In comparison to the previous day, today is mostly down hill. After breakfast and watching the sunrise over the mountains we descend into the forest along an Inca trail. We pass through jungle thick with bamboo to plantations of coffee, oranges, bananas, avocados, pineapples, and other fruits to the town of Yanatile. From there we take a bus to our camp near the town of Santa Teresa, where we can visit the hot springs. 6 hours walking, 3800-1550m

There are two option for this day, depending on the weather conditions and the energy of the group.
Via Llactapata
A we take a short bus ride to the trailhead at a royal Inca road, which we follow uphill. At the pass there is an excellent view of the city of Machu Picchu, and just downhill is the archaeological site of Llactapata. Unlike Machu Picchu, the site is still mostly covered with vegetation, giving you an excellent idea of what Machu Picchu must have looked like when Hiram Bingham first saw it. After exploring the site, we walk downhill for about 3 hours and then catch the afternoon train for Aguas Calientes, where we spend the night in a hotel. 6 hours walking, 1550-2550-1900m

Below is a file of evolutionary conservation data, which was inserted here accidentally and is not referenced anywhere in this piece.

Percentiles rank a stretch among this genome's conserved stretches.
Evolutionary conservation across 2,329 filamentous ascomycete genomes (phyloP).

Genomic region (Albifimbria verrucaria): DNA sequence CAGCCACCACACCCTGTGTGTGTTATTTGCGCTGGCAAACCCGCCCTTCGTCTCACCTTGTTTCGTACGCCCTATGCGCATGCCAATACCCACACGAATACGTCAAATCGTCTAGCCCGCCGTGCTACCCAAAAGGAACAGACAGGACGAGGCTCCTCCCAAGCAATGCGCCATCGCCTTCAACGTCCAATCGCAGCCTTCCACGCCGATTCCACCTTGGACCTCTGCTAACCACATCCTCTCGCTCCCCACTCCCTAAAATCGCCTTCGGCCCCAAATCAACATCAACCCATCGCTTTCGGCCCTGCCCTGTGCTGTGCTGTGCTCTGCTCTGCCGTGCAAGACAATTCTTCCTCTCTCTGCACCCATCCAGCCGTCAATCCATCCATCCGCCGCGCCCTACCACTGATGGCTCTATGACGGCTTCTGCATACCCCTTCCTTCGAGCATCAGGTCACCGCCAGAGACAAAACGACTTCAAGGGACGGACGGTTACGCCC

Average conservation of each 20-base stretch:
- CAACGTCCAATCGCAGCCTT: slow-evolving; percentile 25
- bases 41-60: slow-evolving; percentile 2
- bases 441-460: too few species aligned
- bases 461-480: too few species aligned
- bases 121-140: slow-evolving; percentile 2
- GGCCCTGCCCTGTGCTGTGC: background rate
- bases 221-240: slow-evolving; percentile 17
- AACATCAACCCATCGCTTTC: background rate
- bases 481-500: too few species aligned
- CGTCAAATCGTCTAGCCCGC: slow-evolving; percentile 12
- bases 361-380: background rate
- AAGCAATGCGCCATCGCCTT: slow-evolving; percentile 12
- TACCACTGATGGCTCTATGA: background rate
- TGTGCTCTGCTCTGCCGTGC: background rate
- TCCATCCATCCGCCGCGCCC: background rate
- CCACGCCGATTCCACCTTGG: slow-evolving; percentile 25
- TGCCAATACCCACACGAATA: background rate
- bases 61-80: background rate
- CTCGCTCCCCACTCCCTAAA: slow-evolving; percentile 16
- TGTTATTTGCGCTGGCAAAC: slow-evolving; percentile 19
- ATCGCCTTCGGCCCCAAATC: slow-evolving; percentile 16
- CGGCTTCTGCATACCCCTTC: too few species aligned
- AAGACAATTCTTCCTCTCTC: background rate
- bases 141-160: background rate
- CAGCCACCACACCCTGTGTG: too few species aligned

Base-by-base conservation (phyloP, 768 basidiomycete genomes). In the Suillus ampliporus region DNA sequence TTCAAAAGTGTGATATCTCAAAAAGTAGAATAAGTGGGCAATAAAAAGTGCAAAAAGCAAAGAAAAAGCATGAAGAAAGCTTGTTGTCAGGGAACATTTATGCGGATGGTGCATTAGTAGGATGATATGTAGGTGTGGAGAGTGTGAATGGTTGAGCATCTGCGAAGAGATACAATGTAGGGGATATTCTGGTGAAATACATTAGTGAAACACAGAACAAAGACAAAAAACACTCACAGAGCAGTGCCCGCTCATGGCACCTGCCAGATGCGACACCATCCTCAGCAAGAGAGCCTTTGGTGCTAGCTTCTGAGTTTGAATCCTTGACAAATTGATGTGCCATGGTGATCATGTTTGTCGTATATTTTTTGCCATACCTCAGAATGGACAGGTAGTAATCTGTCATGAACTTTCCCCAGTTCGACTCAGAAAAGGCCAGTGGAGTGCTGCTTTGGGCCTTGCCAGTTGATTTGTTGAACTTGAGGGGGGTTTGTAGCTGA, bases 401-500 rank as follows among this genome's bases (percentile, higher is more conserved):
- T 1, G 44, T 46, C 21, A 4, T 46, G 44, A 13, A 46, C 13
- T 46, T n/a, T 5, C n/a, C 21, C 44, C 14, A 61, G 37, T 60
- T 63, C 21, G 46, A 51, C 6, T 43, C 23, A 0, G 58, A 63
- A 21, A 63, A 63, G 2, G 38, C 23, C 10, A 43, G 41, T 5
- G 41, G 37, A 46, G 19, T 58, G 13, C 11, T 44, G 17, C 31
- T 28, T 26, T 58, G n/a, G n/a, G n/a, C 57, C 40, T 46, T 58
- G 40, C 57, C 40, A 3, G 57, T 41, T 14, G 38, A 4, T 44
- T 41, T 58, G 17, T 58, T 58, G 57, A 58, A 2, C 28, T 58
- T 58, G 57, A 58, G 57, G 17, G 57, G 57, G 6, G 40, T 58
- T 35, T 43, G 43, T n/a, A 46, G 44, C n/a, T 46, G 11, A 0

Walking from Hidroelectrica
This is a good option if the weather is adverse or the group does not want to climb anymore hills. We take a bus to Hidroelectrica and walk the flat trail from there to Aguas Calientes. 3 hours walking, 1900-1900m

After enjoying the tourist amenities of Aguas Calientes and getting a full night’s sleep at a hotel, we catch one of the first buses to Machu Picchu in order to see the awe-inspiring view of the city at sunrise. After a two-hour guided tour, you will have free time to climb Huayna Picchu, explore the ruins, or simply relax. In the early afternoon we take the bus back down to Aguas Calientes where you catch the train to Cusco.